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The Russian Campaign

1812

1812 Invasion of Russia
Preparations
French Command Structure
Russian Command Structure

On the Road with the Grande Armee
Map of the first stages of the Great Retreat

Map of the last stages of the Great Retreat
Jean-Roch Coignet's Description of the Retreat
Coignet's Brush With Cossacks

By Richard Moore

While allies in name, France and Russia were never real friends.

Russia's economy was being hurt by Napoleon Bonaparte's Continental System that banned trade with Britain and internal pressures forced Tsar Alexander to turn a blind eye to those who broke it.

Bonaparte decided to bring the Russians back into line and gathered a Grande Armee of more than 500,000 men - including contingents from all France's allies - to frighten them.

The implied threat did not work and the tsar ordered two Russian armies to protect the Motherland.

Led by General Barclay de Tolly and General Bagration, the Russians retreated as Bonaparte's troops swarmed across the frontier on the River Niemen on 24 June.

Combining at Smolensk, the Russian armies fought at Smolensk and Valutino, but the overall strategy was to trade space for time and continue to avoid a major battle with the French. Finally the retreat stopped some 110 kilometres west of Moscow.

Now under the command of General Mikhail Kutusov, the Russians set up strong defensive positions for his 120,000 troops at Borodino and waited for Bonaparte's men to come on.

They did so, 133,000 strong, and the fighting was brutal, even in Napoleonic terms, with little quarter being given.

Although advised by Marshal Davout to manouevre around the defences and attack from another direction, Bonaparte threw his men into a series of bloody attacks on the Russian positions.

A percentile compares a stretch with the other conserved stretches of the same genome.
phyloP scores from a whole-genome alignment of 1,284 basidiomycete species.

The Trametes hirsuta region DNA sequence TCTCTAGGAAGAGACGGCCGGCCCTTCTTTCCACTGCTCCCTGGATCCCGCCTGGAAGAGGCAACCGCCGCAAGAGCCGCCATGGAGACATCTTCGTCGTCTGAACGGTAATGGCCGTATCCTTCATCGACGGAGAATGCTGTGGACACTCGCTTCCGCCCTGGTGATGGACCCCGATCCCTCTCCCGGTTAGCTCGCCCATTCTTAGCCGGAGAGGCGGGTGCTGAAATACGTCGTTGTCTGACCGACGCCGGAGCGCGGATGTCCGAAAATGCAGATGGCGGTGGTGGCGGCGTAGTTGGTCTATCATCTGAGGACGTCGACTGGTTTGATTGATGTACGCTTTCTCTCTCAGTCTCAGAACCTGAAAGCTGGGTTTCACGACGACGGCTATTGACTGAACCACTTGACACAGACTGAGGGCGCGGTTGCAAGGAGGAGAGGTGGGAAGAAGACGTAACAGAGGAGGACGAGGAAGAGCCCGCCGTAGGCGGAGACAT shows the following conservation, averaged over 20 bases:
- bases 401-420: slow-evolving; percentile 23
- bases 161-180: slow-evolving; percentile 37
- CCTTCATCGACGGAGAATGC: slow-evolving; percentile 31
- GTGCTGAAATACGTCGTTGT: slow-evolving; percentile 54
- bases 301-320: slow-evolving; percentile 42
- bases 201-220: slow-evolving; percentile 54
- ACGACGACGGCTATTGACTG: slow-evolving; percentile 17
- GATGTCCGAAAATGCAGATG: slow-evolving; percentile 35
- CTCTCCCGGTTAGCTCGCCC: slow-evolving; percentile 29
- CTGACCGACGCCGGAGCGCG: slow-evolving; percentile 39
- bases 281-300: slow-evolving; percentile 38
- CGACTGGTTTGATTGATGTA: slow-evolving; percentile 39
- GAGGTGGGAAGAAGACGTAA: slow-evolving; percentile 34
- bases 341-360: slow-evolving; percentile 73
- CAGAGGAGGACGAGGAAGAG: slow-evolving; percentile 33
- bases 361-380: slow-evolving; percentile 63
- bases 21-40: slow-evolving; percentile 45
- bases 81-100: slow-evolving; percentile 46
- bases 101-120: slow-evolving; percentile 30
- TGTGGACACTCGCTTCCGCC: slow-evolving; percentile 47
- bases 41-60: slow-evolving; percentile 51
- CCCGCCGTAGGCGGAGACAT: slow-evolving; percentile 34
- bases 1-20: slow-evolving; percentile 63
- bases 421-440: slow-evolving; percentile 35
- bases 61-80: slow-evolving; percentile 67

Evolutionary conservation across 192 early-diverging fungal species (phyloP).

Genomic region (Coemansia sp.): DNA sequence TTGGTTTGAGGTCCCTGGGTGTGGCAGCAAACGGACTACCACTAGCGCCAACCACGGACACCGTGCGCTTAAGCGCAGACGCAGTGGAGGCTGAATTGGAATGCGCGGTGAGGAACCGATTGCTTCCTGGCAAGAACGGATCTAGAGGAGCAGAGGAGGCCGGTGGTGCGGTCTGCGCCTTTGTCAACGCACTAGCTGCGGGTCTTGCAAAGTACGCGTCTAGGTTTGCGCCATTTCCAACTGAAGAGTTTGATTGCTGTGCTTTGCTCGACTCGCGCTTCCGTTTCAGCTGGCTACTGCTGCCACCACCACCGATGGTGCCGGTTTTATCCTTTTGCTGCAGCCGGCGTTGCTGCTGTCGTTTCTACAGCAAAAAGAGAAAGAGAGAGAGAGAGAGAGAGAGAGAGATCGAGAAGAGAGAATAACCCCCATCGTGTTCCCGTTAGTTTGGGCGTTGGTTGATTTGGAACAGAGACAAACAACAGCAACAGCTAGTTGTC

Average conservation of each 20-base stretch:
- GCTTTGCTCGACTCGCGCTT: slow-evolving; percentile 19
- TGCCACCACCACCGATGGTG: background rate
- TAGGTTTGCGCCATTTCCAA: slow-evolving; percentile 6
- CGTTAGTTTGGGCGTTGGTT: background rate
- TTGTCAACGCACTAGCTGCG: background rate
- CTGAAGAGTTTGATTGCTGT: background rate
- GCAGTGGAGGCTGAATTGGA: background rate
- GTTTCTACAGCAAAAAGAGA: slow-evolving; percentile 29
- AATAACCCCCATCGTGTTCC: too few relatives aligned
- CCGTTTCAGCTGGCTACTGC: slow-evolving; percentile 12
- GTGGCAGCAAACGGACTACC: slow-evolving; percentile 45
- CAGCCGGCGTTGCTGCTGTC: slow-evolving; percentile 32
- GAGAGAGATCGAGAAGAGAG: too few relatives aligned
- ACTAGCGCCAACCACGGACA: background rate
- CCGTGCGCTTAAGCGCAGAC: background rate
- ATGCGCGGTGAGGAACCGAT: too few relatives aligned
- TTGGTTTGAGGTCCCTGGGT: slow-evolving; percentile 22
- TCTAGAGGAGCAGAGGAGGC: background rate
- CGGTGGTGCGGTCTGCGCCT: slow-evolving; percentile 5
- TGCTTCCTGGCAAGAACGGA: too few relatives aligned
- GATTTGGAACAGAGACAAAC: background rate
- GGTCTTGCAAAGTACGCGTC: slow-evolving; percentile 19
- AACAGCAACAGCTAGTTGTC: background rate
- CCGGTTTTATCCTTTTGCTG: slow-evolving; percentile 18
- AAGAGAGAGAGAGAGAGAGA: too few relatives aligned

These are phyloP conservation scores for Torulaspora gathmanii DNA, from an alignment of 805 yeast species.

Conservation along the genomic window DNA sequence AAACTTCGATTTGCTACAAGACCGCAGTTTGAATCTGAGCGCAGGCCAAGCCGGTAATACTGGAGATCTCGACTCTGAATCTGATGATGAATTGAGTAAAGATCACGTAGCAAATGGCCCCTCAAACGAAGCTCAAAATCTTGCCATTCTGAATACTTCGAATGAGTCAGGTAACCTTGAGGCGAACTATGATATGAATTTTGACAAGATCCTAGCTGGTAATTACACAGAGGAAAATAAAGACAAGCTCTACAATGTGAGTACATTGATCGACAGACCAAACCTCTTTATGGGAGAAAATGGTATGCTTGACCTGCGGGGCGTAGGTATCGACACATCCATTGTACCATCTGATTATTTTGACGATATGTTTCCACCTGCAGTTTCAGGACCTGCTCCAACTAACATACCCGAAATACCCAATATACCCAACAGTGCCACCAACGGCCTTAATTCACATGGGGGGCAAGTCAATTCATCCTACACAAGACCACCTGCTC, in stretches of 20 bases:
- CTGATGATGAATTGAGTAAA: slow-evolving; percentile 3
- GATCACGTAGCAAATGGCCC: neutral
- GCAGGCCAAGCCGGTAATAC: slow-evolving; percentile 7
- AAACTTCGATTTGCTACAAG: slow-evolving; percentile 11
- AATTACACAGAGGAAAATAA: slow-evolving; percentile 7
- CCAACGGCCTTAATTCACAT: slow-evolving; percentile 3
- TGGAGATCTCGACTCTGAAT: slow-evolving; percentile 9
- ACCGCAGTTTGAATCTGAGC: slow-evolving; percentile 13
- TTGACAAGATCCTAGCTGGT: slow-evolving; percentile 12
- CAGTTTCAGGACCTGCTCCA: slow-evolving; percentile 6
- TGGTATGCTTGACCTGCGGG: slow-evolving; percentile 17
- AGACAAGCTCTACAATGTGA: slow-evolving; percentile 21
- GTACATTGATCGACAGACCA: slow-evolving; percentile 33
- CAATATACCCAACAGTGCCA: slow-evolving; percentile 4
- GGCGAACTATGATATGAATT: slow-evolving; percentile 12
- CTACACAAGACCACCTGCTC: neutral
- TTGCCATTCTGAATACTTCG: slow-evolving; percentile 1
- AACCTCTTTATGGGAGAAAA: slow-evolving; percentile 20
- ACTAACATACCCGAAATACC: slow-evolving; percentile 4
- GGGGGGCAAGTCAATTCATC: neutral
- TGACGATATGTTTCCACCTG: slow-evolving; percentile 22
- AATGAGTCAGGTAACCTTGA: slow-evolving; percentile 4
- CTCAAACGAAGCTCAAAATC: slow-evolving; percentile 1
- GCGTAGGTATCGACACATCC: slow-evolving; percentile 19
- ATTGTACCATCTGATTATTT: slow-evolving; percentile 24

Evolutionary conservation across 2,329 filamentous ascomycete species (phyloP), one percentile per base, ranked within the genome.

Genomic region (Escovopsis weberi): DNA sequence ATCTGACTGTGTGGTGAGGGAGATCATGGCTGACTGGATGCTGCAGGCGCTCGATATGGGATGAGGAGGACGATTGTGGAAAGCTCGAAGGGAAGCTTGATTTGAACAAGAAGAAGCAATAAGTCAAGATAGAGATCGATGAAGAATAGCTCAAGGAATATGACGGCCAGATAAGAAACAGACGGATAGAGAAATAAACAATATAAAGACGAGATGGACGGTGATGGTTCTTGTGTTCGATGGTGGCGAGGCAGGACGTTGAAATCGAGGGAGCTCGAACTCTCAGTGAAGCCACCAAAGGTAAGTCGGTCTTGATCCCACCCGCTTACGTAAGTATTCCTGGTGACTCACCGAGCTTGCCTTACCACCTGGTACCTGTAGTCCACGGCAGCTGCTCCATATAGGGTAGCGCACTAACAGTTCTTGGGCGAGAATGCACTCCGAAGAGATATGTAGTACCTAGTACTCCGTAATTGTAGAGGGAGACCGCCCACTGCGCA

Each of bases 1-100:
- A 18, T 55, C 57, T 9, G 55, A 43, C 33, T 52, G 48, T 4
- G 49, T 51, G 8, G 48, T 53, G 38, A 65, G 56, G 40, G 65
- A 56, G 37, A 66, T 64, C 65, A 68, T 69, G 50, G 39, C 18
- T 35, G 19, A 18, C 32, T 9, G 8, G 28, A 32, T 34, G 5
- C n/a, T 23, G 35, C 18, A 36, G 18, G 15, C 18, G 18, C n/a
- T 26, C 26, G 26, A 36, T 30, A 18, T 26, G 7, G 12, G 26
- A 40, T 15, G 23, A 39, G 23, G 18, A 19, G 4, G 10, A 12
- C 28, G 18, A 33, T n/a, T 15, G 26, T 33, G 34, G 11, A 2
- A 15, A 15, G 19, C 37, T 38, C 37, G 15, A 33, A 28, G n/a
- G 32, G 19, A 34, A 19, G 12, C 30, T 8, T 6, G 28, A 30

At the end of the day - and at the cost of 44,000 Russian casualties and 30,000 French losses - the battle was indecisive, as Bonaparte withheld his Imperial Guard in a move that probably saved Kutusov's army from destruction. But, so far from friendly territory, Bonaparte said he could not take the risk.

Kutusov retreated again and the French occupied a burning Moscow - set on fire by the Russians themselves.

Hoping for a Russian surrender that never came, Bonaparte waited in Moscow for five weeks - far too long - and then began what would become one of the greatest disasters in military history.

Again ignoring good advice from Davout to take a different, better-supplied route to that they had advanced on, Bonaparte sent his men back to Smolensk through already-plundered territory.

To make a bad situation worse, the snows came early in 1812 and the cold, together with hunger and cossack attacks, doomed what had been one of the most impressive armies ever to be formed.

Defended by a magnificent fighting rearguard led by Marshal Ney, the French struggled on. They were almost destroyed during the crossing of the River Beresina where a two-day battle to hold off the Russians allowed what was left of the army to limp across two fragile bridges.

Bonaparte left the army on 5 December to return to Paris where a coup had been foiled and to raise another army. His troops dragged themselves on and on 7 December finally crossed the Niemen out of Russian territory. They had survived, but only 20,000 of them.

 

 
 
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